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If a function has a limit from the right but not from the left, is it still continuous?

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    $\begingroup$ No, because that limit does not exist. $\endgroup$
    – JnxF
    Sep 5, 2016 at 3:32
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    $\begingroup$ You need to consider the domain over which the function is defined. The function $f:[0,\infty)\rightarrow \mathbb{R}$ given by $f(x) = \sqrt{x}$ is continuous. $\endgroup$
    – Michael
    Sep 5, 2016 at 3:34
  • $\begingroup$ Related: math.stackexchange.com/questions/637280/… $\endgroup$ Dec 27, 2019 at 17:10

3 Answers 3

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It is continuous at $0$.

By construction, the domain of the square-root function is $\mathbb R_+=[0,\infty)$. Now, for any sequence $(x_n)_{n\in\mathbb N}$ in the domain (that is, $x_n\geq 0$ for all $n\in\mathbb N$) that converges to $0$, one has that the corresponding function values $\sqrt{x_n}$ also converge to $\sqrt{0}=0$.

And this is all you need for continuity by (one of the multiple equivalent) definition(s) of this concept in general metric spaces. What goes on “from the left” is outside of the domain and hence outside of interest as far as continuity is concerned.

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    $\begingroup$ Thanks for this. It must always be stressed that continuity can be considered only for points in the domain of the function. Failure to do this results in the (false) statement that $f(x)=1/x$ is discontinuous at $0$, a common error of many texts. $\endgroup$
    – Lubin
    Jan 23, 2019 at 16:32
  • $\begingroup$ @Lubin in what sense 1/x is discontinuous is a false statement? Usually when saying this, textbooks assume the so called infinity type of discontinuity, which apply precisely to points where a function is not defined and tends to infinity. I do understand 1/x is continuous on (0,infty) if you mean that, but I wouldn’t say it is false to say that as a function on R it has an infinity type discontinuity at zero. $\endgroup$
    – GGG
    Apr 26, 2021 at 0:56
  • $\begingroup$ Golly @GGG , what is “infinity”? Is the reciprocal function defined at $0$ or not? If it is defined, then I guess you have to specify what the value is. That one value would have to be some “$\infty$” creature, and then you’d need to specify what its neighborhoods were. Once you do all of that, then I’ll talk to you about the function being defined but discontinuous at zero. $\endgroup$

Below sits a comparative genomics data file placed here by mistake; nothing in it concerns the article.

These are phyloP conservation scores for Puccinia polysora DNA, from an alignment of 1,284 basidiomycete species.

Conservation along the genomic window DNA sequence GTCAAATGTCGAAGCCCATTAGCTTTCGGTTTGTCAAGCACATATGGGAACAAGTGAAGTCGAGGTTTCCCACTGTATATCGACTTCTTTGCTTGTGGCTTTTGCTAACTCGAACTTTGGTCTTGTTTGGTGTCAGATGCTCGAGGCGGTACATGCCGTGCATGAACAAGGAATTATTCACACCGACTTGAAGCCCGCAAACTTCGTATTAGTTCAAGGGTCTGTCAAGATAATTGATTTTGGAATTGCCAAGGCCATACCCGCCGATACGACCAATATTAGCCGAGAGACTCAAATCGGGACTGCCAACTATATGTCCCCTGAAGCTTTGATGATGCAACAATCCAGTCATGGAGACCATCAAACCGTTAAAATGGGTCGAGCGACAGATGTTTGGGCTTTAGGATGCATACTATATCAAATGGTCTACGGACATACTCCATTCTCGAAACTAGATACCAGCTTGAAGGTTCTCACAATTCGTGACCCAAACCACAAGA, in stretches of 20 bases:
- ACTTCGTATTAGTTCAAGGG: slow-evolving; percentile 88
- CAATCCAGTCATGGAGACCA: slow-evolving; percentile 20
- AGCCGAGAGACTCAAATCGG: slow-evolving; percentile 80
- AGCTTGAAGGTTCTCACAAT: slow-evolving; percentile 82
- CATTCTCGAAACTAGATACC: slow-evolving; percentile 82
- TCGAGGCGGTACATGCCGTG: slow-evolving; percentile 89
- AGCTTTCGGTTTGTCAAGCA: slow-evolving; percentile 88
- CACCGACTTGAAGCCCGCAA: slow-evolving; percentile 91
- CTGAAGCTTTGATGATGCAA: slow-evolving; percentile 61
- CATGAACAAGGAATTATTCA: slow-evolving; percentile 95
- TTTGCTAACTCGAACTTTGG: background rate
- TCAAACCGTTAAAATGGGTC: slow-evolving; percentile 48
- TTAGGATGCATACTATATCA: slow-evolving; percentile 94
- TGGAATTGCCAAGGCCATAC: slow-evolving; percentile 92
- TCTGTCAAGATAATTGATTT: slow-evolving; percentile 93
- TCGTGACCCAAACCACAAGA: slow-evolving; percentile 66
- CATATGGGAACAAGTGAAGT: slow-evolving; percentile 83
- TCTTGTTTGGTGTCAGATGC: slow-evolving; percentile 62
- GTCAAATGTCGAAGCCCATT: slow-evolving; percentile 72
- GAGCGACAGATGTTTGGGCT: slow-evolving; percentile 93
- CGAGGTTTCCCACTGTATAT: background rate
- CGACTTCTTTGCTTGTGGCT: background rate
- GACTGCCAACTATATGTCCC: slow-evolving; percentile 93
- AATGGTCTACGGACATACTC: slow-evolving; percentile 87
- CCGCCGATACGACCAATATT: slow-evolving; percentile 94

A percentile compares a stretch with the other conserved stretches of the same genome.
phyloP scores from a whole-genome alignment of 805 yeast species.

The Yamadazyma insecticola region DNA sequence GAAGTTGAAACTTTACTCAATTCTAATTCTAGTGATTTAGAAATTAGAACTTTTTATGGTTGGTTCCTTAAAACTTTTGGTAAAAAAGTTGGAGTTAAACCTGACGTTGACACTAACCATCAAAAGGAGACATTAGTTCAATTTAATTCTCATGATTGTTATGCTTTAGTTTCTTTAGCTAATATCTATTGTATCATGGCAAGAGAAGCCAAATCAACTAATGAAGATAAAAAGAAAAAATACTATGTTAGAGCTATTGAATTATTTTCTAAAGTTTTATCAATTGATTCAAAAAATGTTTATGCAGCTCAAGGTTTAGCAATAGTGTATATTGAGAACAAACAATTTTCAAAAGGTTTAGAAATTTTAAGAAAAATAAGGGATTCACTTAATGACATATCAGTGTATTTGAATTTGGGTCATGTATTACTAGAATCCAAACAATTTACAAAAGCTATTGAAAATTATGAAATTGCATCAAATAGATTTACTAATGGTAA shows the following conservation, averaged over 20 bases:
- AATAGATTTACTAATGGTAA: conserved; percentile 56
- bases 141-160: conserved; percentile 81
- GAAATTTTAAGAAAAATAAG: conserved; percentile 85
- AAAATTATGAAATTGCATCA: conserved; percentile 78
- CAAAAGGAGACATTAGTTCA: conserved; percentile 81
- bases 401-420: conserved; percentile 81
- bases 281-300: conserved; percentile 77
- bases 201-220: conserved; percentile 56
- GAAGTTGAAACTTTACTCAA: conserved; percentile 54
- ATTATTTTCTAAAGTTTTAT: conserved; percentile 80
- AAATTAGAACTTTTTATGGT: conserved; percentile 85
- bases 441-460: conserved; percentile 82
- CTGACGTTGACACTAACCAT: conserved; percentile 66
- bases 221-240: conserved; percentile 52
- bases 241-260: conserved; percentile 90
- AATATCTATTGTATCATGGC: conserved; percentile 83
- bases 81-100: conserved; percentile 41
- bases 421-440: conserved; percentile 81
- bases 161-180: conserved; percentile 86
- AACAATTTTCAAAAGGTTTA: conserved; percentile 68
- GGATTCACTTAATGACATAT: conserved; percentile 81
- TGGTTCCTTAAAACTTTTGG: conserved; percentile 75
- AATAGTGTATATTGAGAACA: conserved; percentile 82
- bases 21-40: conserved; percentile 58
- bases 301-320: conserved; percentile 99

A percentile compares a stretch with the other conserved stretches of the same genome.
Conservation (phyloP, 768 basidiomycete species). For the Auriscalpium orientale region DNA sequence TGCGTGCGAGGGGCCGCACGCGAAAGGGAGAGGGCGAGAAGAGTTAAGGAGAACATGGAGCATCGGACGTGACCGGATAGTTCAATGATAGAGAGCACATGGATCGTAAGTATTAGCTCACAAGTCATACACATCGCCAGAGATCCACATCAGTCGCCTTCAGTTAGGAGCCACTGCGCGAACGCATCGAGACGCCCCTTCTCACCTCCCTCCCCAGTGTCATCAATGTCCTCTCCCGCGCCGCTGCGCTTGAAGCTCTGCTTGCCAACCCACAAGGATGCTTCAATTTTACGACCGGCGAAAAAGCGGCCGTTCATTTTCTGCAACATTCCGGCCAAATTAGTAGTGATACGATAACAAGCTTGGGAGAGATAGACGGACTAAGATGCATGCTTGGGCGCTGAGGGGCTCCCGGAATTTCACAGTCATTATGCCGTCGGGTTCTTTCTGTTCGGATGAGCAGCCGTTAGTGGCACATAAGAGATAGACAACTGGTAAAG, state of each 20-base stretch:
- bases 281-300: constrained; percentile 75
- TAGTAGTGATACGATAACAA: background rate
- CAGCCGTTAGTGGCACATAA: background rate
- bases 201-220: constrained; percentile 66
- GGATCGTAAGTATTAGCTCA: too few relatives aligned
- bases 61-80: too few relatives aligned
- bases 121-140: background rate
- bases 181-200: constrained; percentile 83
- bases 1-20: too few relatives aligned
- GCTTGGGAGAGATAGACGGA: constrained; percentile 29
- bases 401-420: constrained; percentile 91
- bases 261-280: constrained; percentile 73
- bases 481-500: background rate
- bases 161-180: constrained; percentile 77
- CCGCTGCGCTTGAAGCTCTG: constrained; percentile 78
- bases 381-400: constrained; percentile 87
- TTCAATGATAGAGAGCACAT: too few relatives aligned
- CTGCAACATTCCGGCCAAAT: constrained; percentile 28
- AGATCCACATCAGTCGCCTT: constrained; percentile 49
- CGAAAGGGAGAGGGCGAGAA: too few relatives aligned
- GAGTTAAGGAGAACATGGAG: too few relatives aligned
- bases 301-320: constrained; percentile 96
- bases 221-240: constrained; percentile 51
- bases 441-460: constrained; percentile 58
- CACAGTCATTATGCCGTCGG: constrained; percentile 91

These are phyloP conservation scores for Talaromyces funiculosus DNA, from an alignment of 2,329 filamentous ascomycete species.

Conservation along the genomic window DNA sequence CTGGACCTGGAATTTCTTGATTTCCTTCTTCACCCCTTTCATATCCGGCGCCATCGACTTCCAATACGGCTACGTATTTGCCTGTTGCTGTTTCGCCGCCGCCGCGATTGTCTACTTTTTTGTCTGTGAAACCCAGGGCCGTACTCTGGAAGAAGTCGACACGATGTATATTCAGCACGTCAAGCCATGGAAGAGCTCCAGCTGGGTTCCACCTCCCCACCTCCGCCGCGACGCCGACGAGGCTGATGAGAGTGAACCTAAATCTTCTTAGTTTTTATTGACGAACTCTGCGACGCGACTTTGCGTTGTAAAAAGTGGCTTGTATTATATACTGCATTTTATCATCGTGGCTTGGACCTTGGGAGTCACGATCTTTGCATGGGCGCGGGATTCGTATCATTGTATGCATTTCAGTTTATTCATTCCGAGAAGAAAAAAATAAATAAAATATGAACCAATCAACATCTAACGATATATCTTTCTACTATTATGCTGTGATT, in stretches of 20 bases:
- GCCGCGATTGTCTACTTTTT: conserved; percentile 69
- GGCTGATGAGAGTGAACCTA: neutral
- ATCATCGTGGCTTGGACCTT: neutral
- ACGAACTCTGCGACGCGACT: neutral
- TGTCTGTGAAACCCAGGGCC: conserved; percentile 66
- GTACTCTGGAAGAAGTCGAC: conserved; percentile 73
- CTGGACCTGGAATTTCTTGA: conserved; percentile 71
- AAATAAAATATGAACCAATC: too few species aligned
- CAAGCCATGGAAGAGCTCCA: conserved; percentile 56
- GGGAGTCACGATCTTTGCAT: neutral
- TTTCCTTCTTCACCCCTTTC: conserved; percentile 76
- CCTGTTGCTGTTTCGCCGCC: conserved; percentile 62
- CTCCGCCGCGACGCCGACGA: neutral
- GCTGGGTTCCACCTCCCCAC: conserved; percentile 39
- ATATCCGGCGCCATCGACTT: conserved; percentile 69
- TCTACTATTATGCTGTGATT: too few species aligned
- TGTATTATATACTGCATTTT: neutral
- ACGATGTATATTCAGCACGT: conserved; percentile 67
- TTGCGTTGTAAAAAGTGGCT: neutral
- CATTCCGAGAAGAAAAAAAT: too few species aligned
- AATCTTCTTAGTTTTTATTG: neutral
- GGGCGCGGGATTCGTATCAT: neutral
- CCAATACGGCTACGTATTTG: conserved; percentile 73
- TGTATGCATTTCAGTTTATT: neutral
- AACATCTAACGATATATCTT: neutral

– Lubin
    Apr 26, 2021 at 18:49
  • $\begingroup$ @Lubin Pardon but isn t that exactly what the extended real line is for? $\endgroup$
    – GGG
    Apr 27, 2021 at 16:33
  • $\begingroup$ Well, @GGG , which extended real line do you choose? One where there is an infinity at each end, or one with a single infinity? If the former, you have to decide which infinity you choose for a value at zero, in which case the reciprocal function certainly is discontinuous. If a single infinity, you’re speaking, essentially, of the projective line, and the reciprocal function is continuous. Too many choices, for my money. $\endgroup$
    – Lubin
    Apr 27, 2021 at 19:42
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One can only talk about continuity on the domain where the function exists. The function doesn't exist for $x < 0$ so we can't talk about limits for values $x < 0$.

$\sqrt x $ is continuous everywhere it exists.

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    $\begingroup$ I assume you meant $x<0$? $\endgroup$
    – 3x89g2
    Sep 5, 2016 at 3:48
  • $\begingroup$ Well, $0$ is in the domain of $\sqrt x$, so...? It is absolutely valid to say that a function $f:[0,\infty) \to \mathbb R$ is continuous (or not) at $0$. $\endgroup$
    – Pedro
    Sep 5, 2016 at 4:10
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    $\begingroup$ So it's continuous at 0. $\endgroup$
    – fleablood
    Sep 5, 2016 at 4:12
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    $\begingroup$ Lots of downvotes for an obvious typo. How rude! $\endgroup$ Sep 5, 2016 at 6:54
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    $\begingroup$ @MathematicsStudent1122: The problem wasn't $\le$ vs. $<$, but the other wrong statement “we can't talk about continuity at $x=0$” which has now been corrected. $\endgroup$ Sep 7, 2016 at 19:47
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By definition if the approaches differ, or if one doesn't exist, the limit is undefined, so the function can't be continuous. In this case, however, the limit does exist if you treat it as a function from the complex numbers to the complex numbers, with it approaching zero in the neighborhood of the origin.

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    $\begingroup$ So, @user361424, restricting it to real numbers would make it discontinuous at x = 0? $\endgroup$ Sep 5, 2016 at 3:33
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    $\begingroup$ Not to mention it's simply wrong. Sqrt is continuous everywhere it is defined. At x \le 0 it simply doesn't make sense to talk of sqrt being continuous. $\endgroup$
    – fleablood
    Sep 5, 2016 at 3:37
  • $\begingroup$ Yes, restricting it to real numbers would make it discontinuous at 0. $\endgroup$
    – user361424
    Sep 5, 2016 at 3:41
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    $\begingroup$ No, it wouldn't. $\endgroup$
    – fleablood
    Sep 5, 2016 at 3:50

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